Those Who Purchased Athabasca Oil (TSE:ATH) Shares Five Years Ago Have A 90% Loss To Show For It

We’re definitely into long term investing, but some companies are simply bad investments over any time frame. It hits us in the gut when we see fellow investors suffer a loss. Imagine if you held Athabasca Oil Corporation (TSE:ATH) for half a decade as the share price tanked 90%. And we doubt long term believers are the only worried holders, since the stock price has declined 60% over the last twelve months. Furthermore, it’s down 29% in about a quarter. That’s not much fun for holders. This could be related to the recent financial results – you can catch up on the most recent data by reading our company report.

We really feel for shareholders in this scenario. It’s a good reminder of the importance of diversification, and it’s worth keeping in mind there’s more to life than money, anyway.

Check out our latest analysis for Athabasca Oil

Because Athabasca Oil is loss-making, we think the market is probably more focussed on revenue and revenue growth, at least for now. Generally speaking, companies without profits are expected to grow revenue every year, and at a good clip. That’s because fast revenue growth can be easily extrapolated to forecast profits, often of considerable size.

Over five years, Athabasca Oil grew its revenue at 49% per year. That’s well above most other pre-profit companies. So it’s not at all clear to us why the share price sunk 37% throughout that time. You’d have to assume the market is worried that profits won’t come soon enough. While there might be an opportunity here, you’d want to take a close look at the balance sheet strength.

TSX:ATH Income Statement, August 6th 2019
TSX:ATH Income Statement, August 6th 2019

We like that insiders have been buying shares in the last twelve months. Even so, future earnings will be far more important to whether current shareholders make money. This free report showing analyst forecasts should help you form a view on Athabasca Oil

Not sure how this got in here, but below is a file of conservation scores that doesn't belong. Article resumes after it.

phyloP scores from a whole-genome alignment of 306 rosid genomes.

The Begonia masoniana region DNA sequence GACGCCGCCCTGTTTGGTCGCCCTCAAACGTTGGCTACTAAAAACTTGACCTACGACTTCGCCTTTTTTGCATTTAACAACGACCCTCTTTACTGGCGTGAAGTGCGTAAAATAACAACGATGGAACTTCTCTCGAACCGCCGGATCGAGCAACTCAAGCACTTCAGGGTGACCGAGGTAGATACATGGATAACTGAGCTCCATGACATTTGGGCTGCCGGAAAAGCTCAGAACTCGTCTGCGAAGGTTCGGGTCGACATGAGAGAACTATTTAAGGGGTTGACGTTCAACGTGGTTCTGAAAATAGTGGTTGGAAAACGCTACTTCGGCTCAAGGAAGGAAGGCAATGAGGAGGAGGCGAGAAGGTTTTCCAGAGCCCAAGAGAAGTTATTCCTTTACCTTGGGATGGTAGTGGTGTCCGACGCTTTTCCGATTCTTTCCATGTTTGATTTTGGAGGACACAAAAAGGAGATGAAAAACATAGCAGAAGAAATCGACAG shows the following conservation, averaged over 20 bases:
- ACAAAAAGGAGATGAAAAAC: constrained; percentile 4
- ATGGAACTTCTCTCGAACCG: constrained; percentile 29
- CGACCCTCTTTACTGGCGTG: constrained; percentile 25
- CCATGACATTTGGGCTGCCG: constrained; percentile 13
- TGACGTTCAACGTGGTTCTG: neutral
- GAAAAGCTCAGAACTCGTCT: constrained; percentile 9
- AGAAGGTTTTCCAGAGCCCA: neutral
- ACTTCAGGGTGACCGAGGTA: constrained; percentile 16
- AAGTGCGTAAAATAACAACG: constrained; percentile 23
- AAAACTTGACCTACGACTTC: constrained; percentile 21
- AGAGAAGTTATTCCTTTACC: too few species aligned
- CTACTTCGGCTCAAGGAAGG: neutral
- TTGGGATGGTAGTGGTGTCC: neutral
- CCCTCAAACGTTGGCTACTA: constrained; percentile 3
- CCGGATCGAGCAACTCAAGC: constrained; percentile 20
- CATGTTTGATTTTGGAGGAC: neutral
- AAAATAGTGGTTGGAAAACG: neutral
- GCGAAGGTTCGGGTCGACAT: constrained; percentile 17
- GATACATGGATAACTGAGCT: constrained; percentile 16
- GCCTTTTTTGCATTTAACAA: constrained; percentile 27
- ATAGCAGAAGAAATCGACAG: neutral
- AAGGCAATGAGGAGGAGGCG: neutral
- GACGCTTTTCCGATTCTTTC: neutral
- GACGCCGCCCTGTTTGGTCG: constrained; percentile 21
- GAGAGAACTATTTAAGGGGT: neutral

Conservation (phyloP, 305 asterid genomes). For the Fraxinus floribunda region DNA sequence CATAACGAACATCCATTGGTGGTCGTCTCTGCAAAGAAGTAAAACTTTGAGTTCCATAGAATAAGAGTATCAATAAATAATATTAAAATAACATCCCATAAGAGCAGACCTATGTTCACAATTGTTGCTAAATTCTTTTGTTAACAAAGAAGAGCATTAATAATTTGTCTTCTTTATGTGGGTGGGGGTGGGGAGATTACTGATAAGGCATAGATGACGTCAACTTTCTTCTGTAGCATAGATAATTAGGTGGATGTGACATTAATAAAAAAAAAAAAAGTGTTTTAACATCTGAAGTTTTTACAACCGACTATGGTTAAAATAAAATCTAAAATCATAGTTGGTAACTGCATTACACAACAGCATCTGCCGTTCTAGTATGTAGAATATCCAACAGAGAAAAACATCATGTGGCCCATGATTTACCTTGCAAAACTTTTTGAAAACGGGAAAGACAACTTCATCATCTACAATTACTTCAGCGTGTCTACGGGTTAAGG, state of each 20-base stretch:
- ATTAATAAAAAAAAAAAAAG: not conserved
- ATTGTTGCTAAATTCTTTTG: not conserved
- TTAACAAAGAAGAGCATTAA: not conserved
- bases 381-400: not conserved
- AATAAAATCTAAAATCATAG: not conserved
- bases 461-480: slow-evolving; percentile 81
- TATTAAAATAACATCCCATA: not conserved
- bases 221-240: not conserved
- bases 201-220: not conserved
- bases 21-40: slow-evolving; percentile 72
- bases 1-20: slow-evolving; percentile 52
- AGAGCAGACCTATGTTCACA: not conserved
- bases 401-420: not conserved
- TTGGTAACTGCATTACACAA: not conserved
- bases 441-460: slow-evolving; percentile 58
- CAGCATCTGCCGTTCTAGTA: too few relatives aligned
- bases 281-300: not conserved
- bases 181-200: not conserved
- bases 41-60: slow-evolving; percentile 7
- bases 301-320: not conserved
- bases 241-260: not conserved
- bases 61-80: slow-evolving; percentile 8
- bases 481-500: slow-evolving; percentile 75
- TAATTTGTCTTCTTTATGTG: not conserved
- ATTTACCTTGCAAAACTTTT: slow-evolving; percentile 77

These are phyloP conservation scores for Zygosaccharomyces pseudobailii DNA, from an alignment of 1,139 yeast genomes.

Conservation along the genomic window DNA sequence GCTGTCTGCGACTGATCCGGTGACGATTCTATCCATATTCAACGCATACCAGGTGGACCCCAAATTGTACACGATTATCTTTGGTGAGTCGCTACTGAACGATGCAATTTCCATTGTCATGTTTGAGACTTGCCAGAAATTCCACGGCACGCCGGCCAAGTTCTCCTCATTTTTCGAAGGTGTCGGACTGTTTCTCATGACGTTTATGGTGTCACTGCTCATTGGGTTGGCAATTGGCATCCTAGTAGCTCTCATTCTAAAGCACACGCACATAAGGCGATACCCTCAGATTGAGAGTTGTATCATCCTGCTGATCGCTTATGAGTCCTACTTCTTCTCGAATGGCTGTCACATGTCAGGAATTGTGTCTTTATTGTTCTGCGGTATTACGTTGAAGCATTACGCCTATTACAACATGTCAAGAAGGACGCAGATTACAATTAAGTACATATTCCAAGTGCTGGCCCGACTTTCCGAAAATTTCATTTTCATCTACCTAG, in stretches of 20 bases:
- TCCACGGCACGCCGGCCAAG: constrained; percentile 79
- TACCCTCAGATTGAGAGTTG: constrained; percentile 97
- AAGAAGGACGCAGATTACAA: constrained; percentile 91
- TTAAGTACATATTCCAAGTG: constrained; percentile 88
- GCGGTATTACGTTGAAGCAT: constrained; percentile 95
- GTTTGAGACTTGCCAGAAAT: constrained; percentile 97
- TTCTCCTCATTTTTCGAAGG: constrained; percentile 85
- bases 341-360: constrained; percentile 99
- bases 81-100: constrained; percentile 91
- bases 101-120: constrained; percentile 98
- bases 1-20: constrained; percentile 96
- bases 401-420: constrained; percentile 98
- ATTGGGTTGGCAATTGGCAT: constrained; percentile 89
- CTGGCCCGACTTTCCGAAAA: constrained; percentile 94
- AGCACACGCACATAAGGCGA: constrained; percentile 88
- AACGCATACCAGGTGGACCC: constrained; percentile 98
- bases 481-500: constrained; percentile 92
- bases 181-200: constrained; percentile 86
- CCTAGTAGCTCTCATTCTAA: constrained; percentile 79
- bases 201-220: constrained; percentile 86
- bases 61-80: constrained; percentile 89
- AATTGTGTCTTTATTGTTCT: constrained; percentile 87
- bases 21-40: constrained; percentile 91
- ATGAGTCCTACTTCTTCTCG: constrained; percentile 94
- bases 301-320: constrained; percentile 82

A Different Perspective

While the broader market lost about 0.1% in the twelve months, Athabasca Oil shareholders did even worse, losing 60%. Having said that, it’s inevitable that some stocks will be oversold in a falling market. The key is to keep your eyes on the fundamental developments. Unfortunately, last year’s performance may indicate unresolved challenges, given that it was worse than the annualised loss of 37% over the last half decade. Generally speaking long term share price weakness can be a bad sign, though contrarian investors might want to research the stock in hope of a turnaround. Investors who like to make money usually check up on insider purchases, such as the price paid, and total amount bought. You can find out about the insider purchases of Athabasca Oil by clicking this link.

There are plenty of other companies that have insiders buying up shares. You probably do not want to miss this free list of growing companies that insiders are buying.

Please note, the market returns quoted in this article reflect the market weighted average returns of stocks that currently trade on CA exchanges.

We aim to bring you long-term focused research analysis driven by fundamental data. Note that our analysis may not factor in the latest price-sensitive company announcements or qualitative material.

If you spot an error that warrants correction, please contact the editor at editorial-team@simplywallst.com. This article by Simply Wall St is general in nature. It does not constitute a recommendation to buy or sell any stock, and does not take account of your objectives, or your financial situation. Simply Wall St has no position in the stocks mentioned. Thank you for reading.